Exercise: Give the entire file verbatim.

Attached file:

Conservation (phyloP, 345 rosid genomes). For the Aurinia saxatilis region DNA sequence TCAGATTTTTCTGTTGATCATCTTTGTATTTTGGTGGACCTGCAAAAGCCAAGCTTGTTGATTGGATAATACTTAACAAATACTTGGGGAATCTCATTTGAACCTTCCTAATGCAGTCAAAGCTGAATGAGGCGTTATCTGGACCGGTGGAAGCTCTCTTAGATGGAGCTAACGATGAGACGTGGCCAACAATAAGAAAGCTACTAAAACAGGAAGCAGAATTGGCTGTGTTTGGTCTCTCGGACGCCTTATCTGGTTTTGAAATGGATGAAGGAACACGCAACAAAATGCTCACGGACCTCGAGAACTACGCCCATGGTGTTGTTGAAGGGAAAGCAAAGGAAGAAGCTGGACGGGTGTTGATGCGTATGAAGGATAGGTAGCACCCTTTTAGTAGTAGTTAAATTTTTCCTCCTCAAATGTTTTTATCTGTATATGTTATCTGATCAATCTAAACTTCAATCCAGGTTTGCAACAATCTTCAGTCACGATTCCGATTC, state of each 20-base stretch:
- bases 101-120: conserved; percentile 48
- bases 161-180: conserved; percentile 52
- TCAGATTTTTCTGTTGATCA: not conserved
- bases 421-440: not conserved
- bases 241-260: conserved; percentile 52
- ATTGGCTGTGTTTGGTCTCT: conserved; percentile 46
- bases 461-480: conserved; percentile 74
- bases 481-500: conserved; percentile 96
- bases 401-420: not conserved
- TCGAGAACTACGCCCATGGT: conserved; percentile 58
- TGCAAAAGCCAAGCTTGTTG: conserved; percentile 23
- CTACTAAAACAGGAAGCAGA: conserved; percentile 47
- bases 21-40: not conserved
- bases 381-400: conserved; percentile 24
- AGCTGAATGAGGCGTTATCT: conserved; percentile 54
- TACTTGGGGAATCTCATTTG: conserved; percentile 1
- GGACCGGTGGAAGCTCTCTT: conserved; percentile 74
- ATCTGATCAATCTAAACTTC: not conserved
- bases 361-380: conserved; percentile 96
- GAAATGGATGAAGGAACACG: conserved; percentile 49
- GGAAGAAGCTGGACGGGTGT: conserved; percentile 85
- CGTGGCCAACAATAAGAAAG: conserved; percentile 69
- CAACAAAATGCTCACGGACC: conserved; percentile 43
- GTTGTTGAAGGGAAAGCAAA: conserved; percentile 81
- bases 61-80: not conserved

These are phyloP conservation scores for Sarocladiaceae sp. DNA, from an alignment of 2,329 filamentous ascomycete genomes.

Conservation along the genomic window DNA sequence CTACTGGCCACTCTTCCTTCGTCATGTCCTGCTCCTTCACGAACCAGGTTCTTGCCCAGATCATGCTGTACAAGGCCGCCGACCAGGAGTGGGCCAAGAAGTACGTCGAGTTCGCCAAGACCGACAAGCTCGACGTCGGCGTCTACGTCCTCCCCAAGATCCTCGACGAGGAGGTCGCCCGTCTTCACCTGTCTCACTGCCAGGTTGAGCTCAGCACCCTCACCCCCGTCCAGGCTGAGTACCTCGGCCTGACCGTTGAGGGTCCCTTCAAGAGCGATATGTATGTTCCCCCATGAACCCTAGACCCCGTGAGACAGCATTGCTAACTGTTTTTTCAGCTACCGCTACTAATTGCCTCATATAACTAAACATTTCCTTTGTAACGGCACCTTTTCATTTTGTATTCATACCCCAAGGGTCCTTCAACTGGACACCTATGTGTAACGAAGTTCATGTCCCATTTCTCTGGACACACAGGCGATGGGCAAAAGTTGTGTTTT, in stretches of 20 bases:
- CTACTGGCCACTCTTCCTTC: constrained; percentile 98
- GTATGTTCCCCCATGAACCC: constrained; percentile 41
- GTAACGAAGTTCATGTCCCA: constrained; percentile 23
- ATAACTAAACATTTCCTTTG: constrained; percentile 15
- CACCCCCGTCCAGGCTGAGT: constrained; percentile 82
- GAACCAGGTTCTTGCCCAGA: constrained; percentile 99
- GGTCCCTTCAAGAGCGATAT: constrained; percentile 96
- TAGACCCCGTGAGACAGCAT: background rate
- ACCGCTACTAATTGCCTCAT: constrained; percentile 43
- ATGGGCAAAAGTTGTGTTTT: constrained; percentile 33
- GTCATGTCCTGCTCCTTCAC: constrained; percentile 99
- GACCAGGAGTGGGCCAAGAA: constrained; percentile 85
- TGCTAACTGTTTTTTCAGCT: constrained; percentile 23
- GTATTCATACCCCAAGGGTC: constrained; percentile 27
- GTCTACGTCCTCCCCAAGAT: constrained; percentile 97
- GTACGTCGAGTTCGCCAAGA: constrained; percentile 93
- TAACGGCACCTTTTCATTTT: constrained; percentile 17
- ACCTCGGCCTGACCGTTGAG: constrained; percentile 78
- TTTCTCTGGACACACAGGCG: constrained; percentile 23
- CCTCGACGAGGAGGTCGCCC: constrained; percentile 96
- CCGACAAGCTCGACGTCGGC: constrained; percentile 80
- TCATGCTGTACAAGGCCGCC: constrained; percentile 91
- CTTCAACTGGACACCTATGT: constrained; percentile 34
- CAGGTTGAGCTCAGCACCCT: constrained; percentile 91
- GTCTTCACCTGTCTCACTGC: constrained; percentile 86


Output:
Conservation (phyloP, 345 rosid genomes). For the Aurinia saxatilis region DNA sequence TCAGATTTTTCTGTTGATCATCTTTGTATTTTGGTGGACCTGCAAAAGCCAAGCTTGTTGATTGGATAATACTTAACAAATACTTGGGGAATCTCATTTGAACCTTCCTAATGCAGTCAAAGCTGAATGAGGCGTTATCTGGACCGGTGGAAGCTCTCTTAGATGGAGCTAACGATGAGACGTGGCCAACAATAAGAAAGCTACTAAAACAGGAAGCAGAATTGGCTGTGTTTGGTCTCTCGGACGCCTTATCTGGTTTTGAAATGGATGAAGGAACACGCAACAAAATGCTCACGGACCTCGAGAACTACGCCCATGGTGTTGTTGAAGGGAAAGCAAAGGAAGAAGCTGGACGGGTGTTGATGCGTATGAAGGATAGGTAGCACCCTTTTAGTAGTAGTTAAATTTTTCCTCCTCAAATGTTTTTATCTGTATATGTTATCTGATCAATCTAAACTTCAATCCAGGTTTGCAACAATCTTCAGTCACGATTCCGATTC, state of each 20-base stretch:
- bases 101-120: conserved; percentile 48
- bases 161-180: conserved; percentile 52
- TCAGATTTTTCTGTTGATCA: not conserved
- bases 421-440: not conserved
- bases 241-260: conserved; percentile 52
- ATTGGCTGTGTTTGGTCTCT: conserved; percentile 46
- bases 461-480: conserved; percentile 74
- bases 481-500: conserved; percentile 96
- bases 401-420: not conserved
- TCGAGAACTACGCCCATGGT: conserved; percentile 58
- TGCAAAAGCCAAGCTTGTTG: conserved; percentile 23
- CTACTAAAACAGGAAGCAGA: conserved; percentile 47
- bases 21-40: not conserved
- bases 381-400: conserved; percentile 24
- AGCTGAATGAGGCGTTATCT: conserved; percentile 54
- TACTTGGGGAATCTCATTTG: conserved; percentile 1
- GGACCGGTGGAAGCTCTCTT: conserved; percentile 74
- ATCTGATCAATCTAAACTTC: not conserved
- bases 361-380: conserved; percentile 96
- GAAATGGATGAAGGAACACG: conserved; percentile 49
- GGAAGAAGCTGGACGGGTGT: conserved; percentile 85
- CGTGGCCAACAATAAGAAAG: conserved; percentile 69
- CAACAAAATGCTCACGGACC: conserved; percentile 43
- GTTGTTGAAGGGAAAGCAAA: conserved; percentile 81
- bases 61-80: not conserved

These are phyloP conservation scores for Sarocladiaceae sp. DNA, from an alignment of 2,329 filamentous ascomycete genomes.

Conservation along the genomic window DNA sequence CTACTGGCCACTCTTCCTTCGTCATGTCCTGCTCCTTCACGAACCAGGTTCTTGCCCAGATCATGCTGTACAAGGCCGCCGACCAGGAGTGGGCCAAGAAGTACGTCGAGTTCGCCAAGACCGACAAGCTCGACGTCGGCGTCTACGTCCTCCCCAAGATCCTCGACGAGGAGGTCGCCCGTCTTCACCTGTCTCACTGCCAGGTTGAGCTCAGCACCCTCACCCCCGTCCAGGCTGAGTACCTCGGCCTGACCGTTGAGGGTCCCTTCAAGAGCGATATGTATGTTCCCCCATGAACCCTAGACCCCGTGAGACAGCATTGCTAACTGTTTTTTCAGCTACCGCTACTAATTGCCTCATATAACTAAACATTTCCTTTGTAACGGCACCTTTTCATTTTGTATTCATACCCCAAGGGTCCTTCAACTGGACACCTATGTGTAACGAAGTTCATGTCCCATTTCTCTGGACACACAGGCGATGGGCAAAAGTTGTGTTTT, in stretches of 20 bases:
- CTACTGGCCACTCTTCCTTC: constrained; percentile 98
- GTATGTTCCCCCATGAACCC: constrained; percentile 41
- GTAACGAAGTTCATGTCCCA: constrained; percentile 23
- ATAACTAAACATTTCCTTTG: constrained; percentile 15
- CACCCCCGTCCAGGCTGAGT: constrained; percentile 82
- GAACCAGGTTCTTGCCCAGA: constrained; percentile 99
- GGTCCCTTCAAGAGCGATAT: constrained; percentile 96
- TAGACCCCGTGAGACAGCAT: background rate
- ACCGCTACTAATTGCCTCAT: constrained; percentile 43
- ATGGGCAAAAGTTGTGTTTT: constrained; percentile 33
- GTCATGTCCTGCTCCTTCAC: constrained; percentile 99
- GACCAGGAGTGGGCCAAGAA: constrained; percentile 85
- TGCTAACTGTTTTTTCAGCT: constrained; percentile 23
- GTATTCATACCCCAAGGGTC: constrained; percentile 27
- GTCTACGTCCTCCCCAAGAT: constrained; percentile 97
- GTACGTCGAGTTCGCCAAGA: constrained; percentile 93
- TAACGGCACCTTTTCATTTT: constrained; percentile 17
- ACCTCGGCCTGACCGTTGAG: constrained; percentile 78
- TTTCTCTGGACACACAGGCG: constrained; percentile 23
- CCTCGACGAGGAGGTCGCCC: constrained; percentile 96
- CCGACAAGCTCGACGTCGGC: constrained; percentile 80
- TCATGCTGTACAAGGCCGCC: constrained; percentile 91
- CTTCAACTGGACACCTATGT: constrained; percentile 34
- CAGGTTGAGCTCAGCACCCT: constrained; percentile 91
- GTCTTCACCTGTCTCACTGC: constrained; percentile 86